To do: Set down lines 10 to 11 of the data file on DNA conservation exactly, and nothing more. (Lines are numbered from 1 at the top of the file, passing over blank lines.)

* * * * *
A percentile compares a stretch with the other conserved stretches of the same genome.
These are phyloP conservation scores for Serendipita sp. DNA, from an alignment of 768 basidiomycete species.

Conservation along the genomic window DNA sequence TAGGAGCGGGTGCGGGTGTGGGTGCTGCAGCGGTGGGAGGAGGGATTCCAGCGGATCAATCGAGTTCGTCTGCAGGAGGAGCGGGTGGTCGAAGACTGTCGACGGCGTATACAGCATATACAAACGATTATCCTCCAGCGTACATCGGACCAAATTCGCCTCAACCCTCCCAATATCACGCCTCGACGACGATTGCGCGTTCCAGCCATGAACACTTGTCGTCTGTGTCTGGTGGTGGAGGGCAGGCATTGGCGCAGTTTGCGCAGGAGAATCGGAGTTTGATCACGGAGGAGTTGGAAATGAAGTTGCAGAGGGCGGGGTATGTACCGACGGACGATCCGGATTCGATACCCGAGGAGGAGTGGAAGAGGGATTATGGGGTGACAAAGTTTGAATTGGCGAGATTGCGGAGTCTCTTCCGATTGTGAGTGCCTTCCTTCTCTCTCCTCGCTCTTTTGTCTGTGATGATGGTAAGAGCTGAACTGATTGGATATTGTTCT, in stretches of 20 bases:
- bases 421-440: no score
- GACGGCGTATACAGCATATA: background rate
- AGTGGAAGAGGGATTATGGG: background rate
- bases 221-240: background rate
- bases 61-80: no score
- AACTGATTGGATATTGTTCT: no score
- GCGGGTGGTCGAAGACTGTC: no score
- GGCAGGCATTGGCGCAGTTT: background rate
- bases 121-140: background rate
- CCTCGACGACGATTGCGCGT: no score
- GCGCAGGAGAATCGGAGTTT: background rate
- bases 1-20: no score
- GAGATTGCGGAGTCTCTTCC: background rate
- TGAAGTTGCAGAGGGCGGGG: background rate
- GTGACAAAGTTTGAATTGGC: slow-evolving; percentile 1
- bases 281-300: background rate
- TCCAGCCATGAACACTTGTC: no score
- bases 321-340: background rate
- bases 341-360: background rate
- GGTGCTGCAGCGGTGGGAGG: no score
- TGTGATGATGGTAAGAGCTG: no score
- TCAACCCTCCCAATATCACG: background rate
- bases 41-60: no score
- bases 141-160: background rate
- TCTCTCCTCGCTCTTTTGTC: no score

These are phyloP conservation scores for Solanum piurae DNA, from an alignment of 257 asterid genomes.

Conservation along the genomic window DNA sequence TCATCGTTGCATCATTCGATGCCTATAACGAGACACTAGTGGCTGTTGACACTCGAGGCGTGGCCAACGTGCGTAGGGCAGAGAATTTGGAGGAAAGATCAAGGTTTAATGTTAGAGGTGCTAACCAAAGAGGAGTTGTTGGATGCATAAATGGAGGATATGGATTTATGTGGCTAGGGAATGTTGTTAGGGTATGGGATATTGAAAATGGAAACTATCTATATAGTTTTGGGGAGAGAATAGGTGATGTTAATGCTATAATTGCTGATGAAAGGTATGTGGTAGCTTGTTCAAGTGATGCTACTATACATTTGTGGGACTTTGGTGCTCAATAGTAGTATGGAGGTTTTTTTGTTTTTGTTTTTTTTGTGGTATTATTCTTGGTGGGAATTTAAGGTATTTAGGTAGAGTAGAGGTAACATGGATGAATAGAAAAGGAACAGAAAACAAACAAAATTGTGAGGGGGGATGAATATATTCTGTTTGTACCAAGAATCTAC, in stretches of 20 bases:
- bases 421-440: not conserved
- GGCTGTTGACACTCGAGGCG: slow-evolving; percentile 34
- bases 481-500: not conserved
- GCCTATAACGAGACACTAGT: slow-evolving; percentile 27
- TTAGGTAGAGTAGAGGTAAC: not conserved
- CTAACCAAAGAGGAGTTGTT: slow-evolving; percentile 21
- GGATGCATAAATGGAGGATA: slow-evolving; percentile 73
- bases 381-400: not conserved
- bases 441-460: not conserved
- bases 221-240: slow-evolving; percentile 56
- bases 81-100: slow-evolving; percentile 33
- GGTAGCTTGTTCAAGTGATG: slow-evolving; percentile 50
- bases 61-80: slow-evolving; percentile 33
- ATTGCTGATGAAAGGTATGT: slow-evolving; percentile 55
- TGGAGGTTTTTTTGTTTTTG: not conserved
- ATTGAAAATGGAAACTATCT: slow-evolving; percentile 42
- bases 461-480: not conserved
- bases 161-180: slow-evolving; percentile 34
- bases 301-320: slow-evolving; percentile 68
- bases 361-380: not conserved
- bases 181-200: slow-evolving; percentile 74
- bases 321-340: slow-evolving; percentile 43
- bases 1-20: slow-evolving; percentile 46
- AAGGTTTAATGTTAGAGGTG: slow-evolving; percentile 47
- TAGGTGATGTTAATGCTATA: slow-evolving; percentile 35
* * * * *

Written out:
- GCGGGTGGTCGAAGACTGTC: no score
- GGCAGGCATTGGCGCAGTTT: background rate